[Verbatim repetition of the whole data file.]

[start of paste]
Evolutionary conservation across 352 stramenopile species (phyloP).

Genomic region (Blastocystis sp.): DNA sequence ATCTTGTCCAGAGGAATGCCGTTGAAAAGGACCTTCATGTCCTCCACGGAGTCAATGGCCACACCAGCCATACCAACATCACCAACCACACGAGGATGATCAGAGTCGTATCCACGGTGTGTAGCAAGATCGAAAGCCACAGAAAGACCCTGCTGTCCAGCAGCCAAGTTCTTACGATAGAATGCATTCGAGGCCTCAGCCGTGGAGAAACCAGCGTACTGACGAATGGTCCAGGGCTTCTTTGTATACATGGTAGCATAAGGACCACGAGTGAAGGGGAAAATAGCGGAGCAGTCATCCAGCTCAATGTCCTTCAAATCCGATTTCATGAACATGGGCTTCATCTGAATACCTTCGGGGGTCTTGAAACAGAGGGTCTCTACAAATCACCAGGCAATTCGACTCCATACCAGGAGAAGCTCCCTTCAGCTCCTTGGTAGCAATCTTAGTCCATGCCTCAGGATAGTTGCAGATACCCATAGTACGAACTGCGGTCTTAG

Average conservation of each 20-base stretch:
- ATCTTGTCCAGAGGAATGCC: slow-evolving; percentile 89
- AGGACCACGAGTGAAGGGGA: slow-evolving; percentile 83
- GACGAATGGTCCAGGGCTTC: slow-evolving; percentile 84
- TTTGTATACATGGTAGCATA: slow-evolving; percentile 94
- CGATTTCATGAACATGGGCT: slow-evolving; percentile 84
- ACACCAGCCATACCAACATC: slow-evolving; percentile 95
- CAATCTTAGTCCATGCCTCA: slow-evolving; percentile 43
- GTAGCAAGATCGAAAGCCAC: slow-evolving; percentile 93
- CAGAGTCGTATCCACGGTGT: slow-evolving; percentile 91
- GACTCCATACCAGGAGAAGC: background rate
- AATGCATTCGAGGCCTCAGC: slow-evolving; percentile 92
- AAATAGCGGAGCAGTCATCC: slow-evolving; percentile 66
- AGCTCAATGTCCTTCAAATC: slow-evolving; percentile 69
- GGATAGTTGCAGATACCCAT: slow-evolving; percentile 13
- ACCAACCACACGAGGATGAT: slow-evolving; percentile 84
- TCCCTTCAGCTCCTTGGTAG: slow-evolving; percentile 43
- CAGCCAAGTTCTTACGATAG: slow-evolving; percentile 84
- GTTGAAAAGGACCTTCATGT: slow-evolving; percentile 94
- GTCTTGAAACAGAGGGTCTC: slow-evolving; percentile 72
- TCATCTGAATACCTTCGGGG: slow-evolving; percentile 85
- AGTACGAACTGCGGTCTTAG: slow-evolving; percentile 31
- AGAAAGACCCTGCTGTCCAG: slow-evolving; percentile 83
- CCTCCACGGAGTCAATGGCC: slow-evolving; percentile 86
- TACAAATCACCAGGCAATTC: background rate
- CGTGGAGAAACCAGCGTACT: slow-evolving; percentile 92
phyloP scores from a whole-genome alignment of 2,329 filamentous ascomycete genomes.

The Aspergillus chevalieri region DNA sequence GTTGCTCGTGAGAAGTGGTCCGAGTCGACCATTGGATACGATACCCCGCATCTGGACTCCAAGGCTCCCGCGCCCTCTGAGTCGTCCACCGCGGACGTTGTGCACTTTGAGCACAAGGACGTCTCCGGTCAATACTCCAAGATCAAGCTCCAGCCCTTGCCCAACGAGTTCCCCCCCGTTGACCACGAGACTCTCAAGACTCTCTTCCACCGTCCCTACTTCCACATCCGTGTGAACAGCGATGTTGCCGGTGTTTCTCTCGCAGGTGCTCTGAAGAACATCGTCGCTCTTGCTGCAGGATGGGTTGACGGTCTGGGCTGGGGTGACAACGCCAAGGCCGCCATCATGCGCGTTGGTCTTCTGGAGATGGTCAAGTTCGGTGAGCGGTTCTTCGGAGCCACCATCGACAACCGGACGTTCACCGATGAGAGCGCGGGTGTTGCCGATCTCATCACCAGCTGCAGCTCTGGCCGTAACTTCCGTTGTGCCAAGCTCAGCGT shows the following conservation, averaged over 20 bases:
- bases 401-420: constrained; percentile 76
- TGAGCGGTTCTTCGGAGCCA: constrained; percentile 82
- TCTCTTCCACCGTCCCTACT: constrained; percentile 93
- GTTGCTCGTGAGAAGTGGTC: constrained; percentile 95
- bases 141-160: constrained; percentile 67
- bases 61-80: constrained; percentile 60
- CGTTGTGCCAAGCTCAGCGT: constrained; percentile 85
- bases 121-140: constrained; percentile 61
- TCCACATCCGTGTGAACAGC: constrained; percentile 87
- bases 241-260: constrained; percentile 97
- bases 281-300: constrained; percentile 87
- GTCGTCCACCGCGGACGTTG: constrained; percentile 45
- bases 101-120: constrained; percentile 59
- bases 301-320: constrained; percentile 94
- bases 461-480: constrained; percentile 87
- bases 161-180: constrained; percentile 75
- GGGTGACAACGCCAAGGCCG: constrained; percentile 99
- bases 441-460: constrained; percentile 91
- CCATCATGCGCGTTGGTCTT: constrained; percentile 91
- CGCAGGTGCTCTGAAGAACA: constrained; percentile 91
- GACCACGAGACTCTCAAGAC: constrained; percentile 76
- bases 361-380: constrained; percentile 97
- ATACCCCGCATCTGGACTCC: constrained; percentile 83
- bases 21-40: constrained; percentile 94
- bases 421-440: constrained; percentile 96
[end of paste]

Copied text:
Evolutionary conservation across 352 stramenopile species (phyloP).

Genomic region (Blastocystis sp.): DNA sequence ATCTTGTCCAGAGGAATGCCGTTGAAAAGGACCTTCATGTCCTCCACGGAGTCAATGGCCACACCAGCCATACCAACATCACCAACCACACGAGGATGATCAGAGTCGTATCCACGGTGTGTAGCAAGATCGAAAGCCACAGAAAGACCCTGCTGTCCAGCAGCCAAGTTCTTACGATAGAATGCATTCGAGGCCTCAGCCGTGGAGAAACCAGCGTACTGACGAATGGTCCAGGGCTTCTTTGTATACATGGTAGCATAAGGACCACGAGTGAAGGGGAAAATAGCGGAGCAGTCATCCAGCTCAATGTCCTTCAAATCCGATTTCATGAACATGGGCTTCATCTGAATACCTTCGGGGGTCTTGAAACAGAGGGTCTCTACAAATCACCAGGCAATTCGACTCCATACCAGGAGAAGCTCCCTTCAGCTCCTTGGTAGCAATCTTAGTCCATGCCTCAGGATAGTTGCAGATACCCATAGTACGAACTGCGGTCTTAG

Average conservation of each 20-base stretch:
- ATCTTGTCCAGAGGAATGCC: slow-evolving; percentile 89
- AGGACCACGAGTGAAGGGGA: slow-evolving; percentile 83
- GACGAATGGTCCAGGGCTTC: slow-evolving; percentile 84
- TTTGTATACATGGTAGCATA: slow-evolving; percentile 94
- CGATTTCATGAACATGGGCT: slow-evolving; percentile 84
- ACACCAGCCATACCAACATC: slow-evolving; percentile 95
- CAATCTTAGTCCATGCCTCA: slow-evolving; percentile 43
- GTAGCAAGATCGAAAGCCAC: slow-evolving; percentile 93
- CAGAGTCGTATCCACGGTGT: slow-evolving; percentile 91
- GACTCCATACCAGGAGAAGC: background rate
- AATGCATTCGAGGCCTCAGC: slow-evolving; percentile 92
- AAATAGCGGAGCAGTCATCC: slow-evolving; percentile 66
- AGCTCAATGTCCTTCAAATC: slow-evolving; percentile 69
- GGATAGTTGCAGATACCCAT: slow-evolving; percentile 13
- ACCAACCACACGAGGATGAT: slow-evolving; percentile 84
- TCCCTTCAGCTCCTTGGTAG: slow-evolving; percentile 43
- CAGCCAAGTTCTTACGATAG: slow-evolving; percentile 84
- GTTGAAAAGGACCTTCATGT: slow-evolving; percentile 94
- GTCTTGAAACAGAGGGTCTC: slow-evolving; percentile 72
- TCATCTGAATACCTTCGGGG: slow-evolving; percentile 85
- AGTACGAACTGCGGTCTTAG: slow-evolving; percentile 31
- AGAAAGACCCTGCTGTCCAG: slow-evolving; percentile 83
- CCTCCACGGAGTCAATGGCC: slow-evolving; percentile 86
- TACAAATCACCAGGCAATTC: background rate
- CGTGGAGAAACCAGCGTACT: slow-evolving; percentile 92
phyloP scores from a whole-genome alignment of 2,329 filamentous ascomycete genomes.

The Aspergillus chevalieri region DNA sequence GTTGCTCGTGAGAAGTGGTCCGAGTCGACCATTGGATACGATACCCCGCATCTGGACTCCAAGGCTCCCGCGCCCTCTGAGTCGTCCACCGCGGACGTTGTGCACTTTGAGCACAAGGACGTCTCCGGTCAATACTCCAAGATCAAGCTCCAGCCCTTGCCCAACGAGTTCCCCCCCGTTGACCACGAGACTCTCAAGACTCTCTTCCACCGTCCCTACTTCCACATCCGTGTGAACAGCGATGTTGCCGGTGTTTCTCTCGCAGGTGCTCTGAAGAACATCGTCGCTCTTGCTGCAGGATGGGTTGACGGTCTGGGCTGGGGTGACAACGCCAAGGCCGCCATCATGCGCGTTGGTCTTCTGGAGATGGTCAAGTTCGGTGAGCGGTTCTTCGGAGCCACCATCGACAACCGGACGTTCACCGATGAGAGCGCGGGTGTTGCCGATCTCATCACCAGCTGCAGCTCTGGCCGTAACTTCCGTTGTGCCAAGCTCAGCGT shows the following conservation, averaged over 20 bases:
- bases 401-420: constrained; percentile 76
- TGAGCGGTTCTTCGGAGCCA: constrained; percentile 82
- TCTCTTCCACCGTCCCTACT: constrained; percentile 93
- GTTGCTCGTGAGAAGTGGTC: constrained; percentile 95
- bases 141-160: constrained; percentile 67
- bases 61-80: constrained; percentile 60
- CGTTGTGCCAAGCTCAGCGT: constrained; percentile 85
- bases 121-140: constrained; percentile 61
- TCCACATCCGTGTGAACAGC: constrained; percentile 87
- bases 241-260: constrained; percentile 97
- bases 281-300: constrained; percentile 87
- GTCGTCCACCGCGGACGTTG: constrained; percentile 45
- bases 101-120: constrained; percentile 59
- bases 301-320: constrained; percentile 94
- bases 461-480: constrained; percentile 87
- bases 161-180: constrained; percentile 75
- GGGTGACAACGCCAAGGCCG: constrained; percentile 99
- bases 441-460: constrained; percentile 91
- CCATCATGCGCGTTGGTCTT: constrained; percentile 91
- CGCAGGTGCTCTGAAGAACA: constrained; percentile 91
- GACCACGAGACTCTCAAGAC: constrained; percentile 76
- bases 361-380: constrained; percentile 97
- ATACCCCGCATCTGGACTCC: constrained; percentile 83
- bases 21-40: constrained; percentile 94
- bases 421-440: constrained; percentile 96